4 Customer Service Tips for 2024
While many campground owners are automating their daily tasks with management software, the customer-facing aspects of running a campground will always be at the core of the business. As we head into the new year, here are a few customers service tips to help keep your sites full and your campers happy.
Establish Open Communication with Your Guests
You’ve heard before, but we’ll say it again. Communication is key.
You may have had the frustrating experience of having a guest check-in, complete their stay without a word, then leave a negative review after they’ve left—without giving you a chance to address the issue (or even know there was an issue to begin with).
This is why communication is essential, especially with new guests. It gives you the chance to address complaints head on and potentially nip negative reviews in the bud.
Unfortunately, not all campground owners are open to feedback. Your guests may have had past experiences where they voiced a complaint and were met with a hostile response from campground management. That may leave them hesitant to highlight an issue they experience at your campground. By personally introducing yourself to your guests upon their arrival and giving a quick “let me know if there’s anything I can do to improve your stay,” you’ll show that you’re open to feedback.
Depending on your campground or RV park, it may not be realistic to meet every guest. But by prioritizing this step with as many guests as possible, and by making sure your staff communicates the same message, you’ll find that establishing open communication helps you address issues head on and leaves a lasting positive impression on your guests.
Focus on the “Can” and not the “Can’t”
With any business, you’re going to encounter complaints. Sometimes you can fix those issues and sometimes they are entirely outside of your control. Although you won’t be able to resolve every complaint, approaching them with a “can” versus “can’t” attitude helps reach a positive resolution.
Maybe a guest wants to extend their stay for a day, but another camper has already paid a site lock fee to reserve the same site on that day. Instead of telling your guest you can’t extend their stay, think about what you can offer them instead. Can you extend their stay at a different site? Is there a nearby site that would minimize their move?
You won’t always be able to find a perfect solution, but working positively to reach some sort of resolution is always better than shutting it down completely. Even a modest gesture—whether it be a sincere apology or a small discount on their stay—can go a long way with your guests.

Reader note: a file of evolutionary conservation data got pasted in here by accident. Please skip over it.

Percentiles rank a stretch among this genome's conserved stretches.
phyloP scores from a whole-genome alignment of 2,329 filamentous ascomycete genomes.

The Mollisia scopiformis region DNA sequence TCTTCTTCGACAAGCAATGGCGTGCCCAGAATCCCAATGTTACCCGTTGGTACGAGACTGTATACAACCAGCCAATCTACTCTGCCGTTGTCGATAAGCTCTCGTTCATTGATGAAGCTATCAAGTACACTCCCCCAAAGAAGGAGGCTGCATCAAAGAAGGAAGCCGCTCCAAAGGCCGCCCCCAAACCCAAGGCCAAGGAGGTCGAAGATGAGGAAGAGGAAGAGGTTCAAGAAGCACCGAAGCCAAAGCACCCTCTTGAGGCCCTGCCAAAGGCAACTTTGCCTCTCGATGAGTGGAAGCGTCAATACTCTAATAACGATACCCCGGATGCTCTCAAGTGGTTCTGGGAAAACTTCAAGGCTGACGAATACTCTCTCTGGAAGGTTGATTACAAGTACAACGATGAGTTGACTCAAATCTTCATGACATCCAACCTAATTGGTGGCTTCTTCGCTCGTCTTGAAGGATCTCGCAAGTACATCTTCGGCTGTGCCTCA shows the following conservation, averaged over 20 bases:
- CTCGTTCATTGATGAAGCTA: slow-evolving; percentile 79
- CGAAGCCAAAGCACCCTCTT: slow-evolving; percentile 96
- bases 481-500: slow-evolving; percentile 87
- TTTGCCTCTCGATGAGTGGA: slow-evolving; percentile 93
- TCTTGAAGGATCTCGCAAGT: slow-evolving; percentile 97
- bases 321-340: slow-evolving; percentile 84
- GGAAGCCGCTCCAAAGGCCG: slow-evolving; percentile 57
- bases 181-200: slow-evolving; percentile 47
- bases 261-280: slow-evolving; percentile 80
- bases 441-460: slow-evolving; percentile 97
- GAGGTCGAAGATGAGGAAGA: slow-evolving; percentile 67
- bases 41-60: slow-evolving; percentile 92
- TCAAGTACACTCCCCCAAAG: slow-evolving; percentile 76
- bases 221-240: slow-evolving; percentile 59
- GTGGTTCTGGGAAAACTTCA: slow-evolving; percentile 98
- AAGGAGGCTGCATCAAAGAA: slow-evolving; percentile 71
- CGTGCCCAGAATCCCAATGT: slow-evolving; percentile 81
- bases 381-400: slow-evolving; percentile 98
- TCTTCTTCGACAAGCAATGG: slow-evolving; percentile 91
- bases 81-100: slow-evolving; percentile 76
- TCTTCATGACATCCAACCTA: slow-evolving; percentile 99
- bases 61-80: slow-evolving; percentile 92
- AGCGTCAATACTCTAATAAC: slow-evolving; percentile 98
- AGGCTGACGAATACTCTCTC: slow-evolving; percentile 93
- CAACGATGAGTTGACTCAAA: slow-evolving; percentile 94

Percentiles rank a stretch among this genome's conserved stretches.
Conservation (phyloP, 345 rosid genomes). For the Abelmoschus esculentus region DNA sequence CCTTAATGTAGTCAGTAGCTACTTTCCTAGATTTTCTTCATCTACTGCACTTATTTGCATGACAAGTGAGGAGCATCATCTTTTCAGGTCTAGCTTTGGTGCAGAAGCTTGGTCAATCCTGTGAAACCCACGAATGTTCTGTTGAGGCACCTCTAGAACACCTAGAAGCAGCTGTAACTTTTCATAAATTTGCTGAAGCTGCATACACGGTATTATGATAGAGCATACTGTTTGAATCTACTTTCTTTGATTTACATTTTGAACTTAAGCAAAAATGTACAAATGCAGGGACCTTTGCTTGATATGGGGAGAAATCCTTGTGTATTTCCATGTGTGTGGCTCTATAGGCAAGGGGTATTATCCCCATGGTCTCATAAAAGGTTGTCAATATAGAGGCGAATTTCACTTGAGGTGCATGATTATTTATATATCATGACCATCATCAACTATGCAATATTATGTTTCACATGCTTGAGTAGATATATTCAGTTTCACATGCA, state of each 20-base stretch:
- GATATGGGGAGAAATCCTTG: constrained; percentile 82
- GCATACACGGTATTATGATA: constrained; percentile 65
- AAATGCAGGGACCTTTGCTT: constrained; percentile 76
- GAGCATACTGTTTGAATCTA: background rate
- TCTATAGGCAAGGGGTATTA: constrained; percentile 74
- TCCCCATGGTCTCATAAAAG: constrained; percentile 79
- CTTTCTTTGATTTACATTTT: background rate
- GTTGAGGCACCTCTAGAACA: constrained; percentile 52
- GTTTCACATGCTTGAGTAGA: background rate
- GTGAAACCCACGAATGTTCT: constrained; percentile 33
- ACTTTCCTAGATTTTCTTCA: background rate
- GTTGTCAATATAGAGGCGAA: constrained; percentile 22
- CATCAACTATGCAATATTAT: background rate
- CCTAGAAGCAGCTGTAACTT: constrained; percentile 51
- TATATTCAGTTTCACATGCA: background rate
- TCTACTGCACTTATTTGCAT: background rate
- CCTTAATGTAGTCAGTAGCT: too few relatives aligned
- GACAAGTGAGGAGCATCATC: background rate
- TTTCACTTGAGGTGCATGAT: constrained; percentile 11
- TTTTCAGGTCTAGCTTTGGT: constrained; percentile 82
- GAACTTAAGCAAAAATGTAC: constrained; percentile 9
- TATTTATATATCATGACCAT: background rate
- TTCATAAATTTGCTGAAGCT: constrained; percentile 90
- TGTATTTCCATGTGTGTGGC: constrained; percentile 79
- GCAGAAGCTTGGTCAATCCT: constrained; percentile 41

Don’t Take Things Personally
Receiving guest feedback can provide helpful insights into what you’re doing right and what could be improved. But sometimes, you will encounter those select few guests who insist on complaining just for the sake of complaining. Dealing with a guest who is seemingly determined to stay unhappy is incredibly frustrating, but it’s important to not take these situations personally.
Like any customer-facing business, you’re going to meet and interact with all kinds of people. You never know what an individual might be dealing with under the surface, and sometimes difficult guests misdirect their anger towards you or your staff when their frustration has nothing to do with your campground or their stay. That certainly doesn’t justify their behavior, but it is a helpful reminder to let harsh words roll off your back.
Responding to an angry guest with more anger will always worsen the situation and is emotionally taxing for you or your staff. Stay as calm and assertive as you can while you try to resolve things. While this isn’t the norm, some guests will simply refuse any attempt at a resolution. Even if you are a proactive campground manager, sometimes a guest’s dissatisfaction is simply outside of your control. Focus on what you can control and don’t take the bait to lose your temper when faced with an unruly guest.
Give Your Guests the Local Lowdown
Your guests’ overall experience goes beyond the time they spend at your campground itself. Turn their stay from good to great by making sure they’re plugged into the best of what the local area has to offer. This doesn't mean your campground has to be in a “destination” location, either.
Even something as simple as sharing your top dish recommendations at a local restaurant adds a personal touch and insight your guests will appreciate. If you haven’t already, take some time to put together a list of nearby attractions, activities, and local business that you can print for guests or post on your website. You’ll also want to include nearby groceries stores, RV repair shops, emergency services, veterinarians, etc. Helping your guests discover the local gems in your area gives them another reason to book at your campground year after year.